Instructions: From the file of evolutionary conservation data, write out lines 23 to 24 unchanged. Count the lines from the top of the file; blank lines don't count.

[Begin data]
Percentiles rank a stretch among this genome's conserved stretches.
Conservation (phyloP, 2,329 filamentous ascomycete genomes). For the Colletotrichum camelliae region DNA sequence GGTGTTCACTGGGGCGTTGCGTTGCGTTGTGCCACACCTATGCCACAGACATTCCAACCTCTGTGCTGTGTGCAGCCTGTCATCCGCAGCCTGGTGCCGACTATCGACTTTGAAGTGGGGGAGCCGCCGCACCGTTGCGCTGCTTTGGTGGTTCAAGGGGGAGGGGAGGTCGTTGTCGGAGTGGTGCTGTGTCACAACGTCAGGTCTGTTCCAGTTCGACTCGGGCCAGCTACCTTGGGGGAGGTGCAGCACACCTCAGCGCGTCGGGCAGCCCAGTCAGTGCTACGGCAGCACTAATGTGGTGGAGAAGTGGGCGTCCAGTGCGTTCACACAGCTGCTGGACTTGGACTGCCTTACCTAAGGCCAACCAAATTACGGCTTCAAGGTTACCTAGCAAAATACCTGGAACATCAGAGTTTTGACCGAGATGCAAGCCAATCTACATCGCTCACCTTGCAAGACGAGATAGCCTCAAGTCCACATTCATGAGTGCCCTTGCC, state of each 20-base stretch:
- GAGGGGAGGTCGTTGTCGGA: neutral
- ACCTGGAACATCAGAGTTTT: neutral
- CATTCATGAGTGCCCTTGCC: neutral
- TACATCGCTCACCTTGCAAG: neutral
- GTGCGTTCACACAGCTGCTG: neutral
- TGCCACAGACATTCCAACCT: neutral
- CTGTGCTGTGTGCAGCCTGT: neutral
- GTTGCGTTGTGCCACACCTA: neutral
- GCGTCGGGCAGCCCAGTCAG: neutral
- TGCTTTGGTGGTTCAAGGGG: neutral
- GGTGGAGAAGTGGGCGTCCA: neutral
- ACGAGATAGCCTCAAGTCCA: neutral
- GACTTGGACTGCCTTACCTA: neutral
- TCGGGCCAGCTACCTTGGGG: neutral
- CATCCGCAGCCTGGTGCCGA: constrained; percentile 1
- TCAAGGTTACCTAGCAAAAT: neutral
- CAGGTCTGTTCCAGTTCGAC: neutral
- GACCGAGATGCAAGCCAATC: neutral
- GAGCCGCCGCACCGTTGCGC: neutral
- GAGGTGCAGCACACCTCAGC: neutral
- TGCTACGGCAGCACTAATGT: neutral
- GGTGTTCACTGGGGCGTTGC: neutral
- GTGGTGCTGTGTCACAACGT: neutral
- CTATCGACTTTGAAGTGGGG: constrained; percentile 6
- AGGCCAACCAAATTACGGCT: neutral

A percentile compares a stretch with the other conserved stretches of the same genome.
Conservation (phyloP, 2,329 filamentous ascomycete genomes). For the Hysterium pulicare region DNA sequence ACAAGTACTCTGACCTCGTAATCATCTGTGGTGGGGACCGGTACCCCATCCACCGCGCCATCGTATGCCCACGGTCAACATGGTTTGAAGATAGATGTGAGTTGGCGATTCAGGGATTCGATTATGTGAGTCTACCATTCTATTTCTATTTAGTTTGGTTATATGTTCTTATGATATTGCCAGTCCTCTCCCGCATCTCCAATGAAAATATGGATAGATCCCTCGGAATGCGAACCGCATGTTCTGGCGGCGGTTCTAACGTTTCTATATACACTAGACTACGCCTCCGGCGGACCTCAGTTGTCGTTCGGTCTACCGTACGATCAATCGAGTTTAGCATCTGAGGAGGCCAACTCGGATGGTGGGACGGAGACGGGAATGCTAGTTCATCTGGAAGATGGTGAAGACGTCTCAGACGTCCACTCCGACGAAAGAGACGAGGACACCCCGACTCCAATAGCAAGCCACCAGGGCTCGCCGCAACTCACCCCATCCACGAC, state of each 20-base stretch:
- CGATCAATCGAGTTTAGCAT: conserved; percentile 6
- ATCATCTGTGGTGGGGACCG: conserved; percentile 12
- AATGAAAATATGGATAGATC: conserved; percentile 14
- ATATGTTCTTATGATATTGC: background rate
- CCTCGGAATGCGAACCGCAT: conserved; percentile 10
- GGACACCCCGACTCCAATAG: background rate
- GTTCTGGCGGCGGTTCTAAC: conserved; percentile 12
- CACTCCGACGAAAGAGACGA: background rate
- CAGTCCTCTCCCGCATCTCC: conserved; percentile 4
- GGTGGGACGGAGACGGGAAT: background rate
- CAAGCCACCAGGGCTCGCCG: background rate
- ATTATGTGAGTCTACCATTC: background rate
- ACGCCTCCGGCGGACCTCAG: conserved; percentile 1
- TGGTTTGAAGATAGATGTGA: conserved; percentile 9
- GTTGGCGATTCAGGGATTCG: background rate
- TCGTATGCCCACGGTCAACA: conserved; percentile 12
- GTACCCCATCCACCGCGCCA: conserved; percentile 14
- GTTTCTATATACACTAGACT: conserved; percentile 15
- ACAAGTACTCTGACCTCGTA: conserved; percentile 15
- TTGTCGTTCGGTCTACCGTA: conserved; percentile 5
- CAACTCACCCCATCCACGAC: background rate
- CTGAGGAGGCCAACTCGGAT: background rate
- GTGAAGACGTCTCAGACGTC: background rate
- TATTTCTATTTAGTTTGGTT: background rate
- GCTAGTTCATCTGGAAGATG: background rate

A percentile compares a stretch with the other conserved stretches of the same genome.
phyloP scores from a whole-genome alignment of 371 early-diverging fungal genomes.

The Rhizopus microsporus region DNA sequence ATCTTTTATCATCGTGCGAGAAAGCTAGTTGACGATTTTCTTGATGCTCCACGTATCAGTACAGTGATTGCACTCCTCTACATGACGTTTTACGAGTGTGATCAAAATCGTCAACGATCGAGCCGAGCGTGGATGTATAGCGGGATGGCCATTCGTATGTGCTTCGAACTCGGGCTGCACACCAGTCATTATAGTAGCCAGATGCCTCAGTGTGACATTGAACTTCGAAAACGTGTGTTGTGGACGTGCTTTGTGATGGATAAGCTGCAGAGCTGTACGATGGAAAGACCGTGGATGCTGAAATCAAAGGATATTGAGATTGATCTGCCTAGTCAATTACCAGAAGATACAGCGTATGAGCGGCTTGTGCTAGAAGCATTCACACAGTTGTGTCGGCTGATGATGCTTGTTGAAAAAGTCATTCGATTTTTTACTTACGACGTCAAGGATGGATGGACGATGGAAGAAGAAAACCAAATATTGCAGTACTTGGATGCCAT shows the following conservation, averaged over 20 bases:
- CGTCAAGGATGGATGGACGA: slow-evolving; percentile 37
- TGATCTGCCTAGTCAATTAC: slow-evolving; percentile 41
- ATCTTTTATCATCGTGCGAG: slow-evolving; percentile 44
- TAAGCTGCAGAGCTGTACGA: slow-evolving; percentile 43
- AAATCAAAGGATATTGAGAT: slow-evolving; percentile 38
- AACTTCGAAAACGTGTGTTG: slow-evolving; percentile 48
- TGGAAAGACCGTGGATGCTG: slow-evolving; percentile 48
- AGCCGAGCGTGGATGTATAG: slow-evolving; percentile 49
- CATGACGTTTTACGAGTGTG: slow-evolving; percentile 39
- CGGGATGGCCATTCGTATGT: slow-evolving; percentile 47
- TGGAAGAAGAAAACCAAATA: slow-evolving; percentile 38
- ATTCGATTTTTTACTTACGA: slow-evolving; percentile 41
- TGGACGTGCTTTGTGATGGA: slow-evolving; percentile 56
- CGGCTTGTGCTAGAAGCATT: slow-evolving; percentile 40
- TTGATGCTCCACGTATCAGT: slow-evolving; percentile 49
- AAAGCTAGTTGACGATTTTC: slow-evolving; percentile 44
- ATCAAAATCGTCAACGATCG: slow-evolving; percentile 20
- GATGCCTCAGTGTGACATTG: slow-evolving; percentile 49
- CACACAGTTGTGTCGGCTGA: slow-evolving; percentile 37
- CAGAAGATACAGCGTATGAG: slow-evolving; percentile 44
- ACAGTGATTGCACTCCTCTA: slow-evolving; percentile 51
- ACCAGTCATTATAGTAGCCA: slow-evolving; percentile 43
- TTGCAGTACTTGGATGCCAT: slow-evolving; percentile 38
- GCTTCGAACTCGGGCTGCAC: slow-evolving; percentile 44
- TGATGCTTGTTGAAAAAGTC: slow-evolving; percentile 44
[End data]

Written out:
- TGCTACGGCAGCACTAATGT: neutral
- GGTGTTCACTGGGGCGTTGC: neutral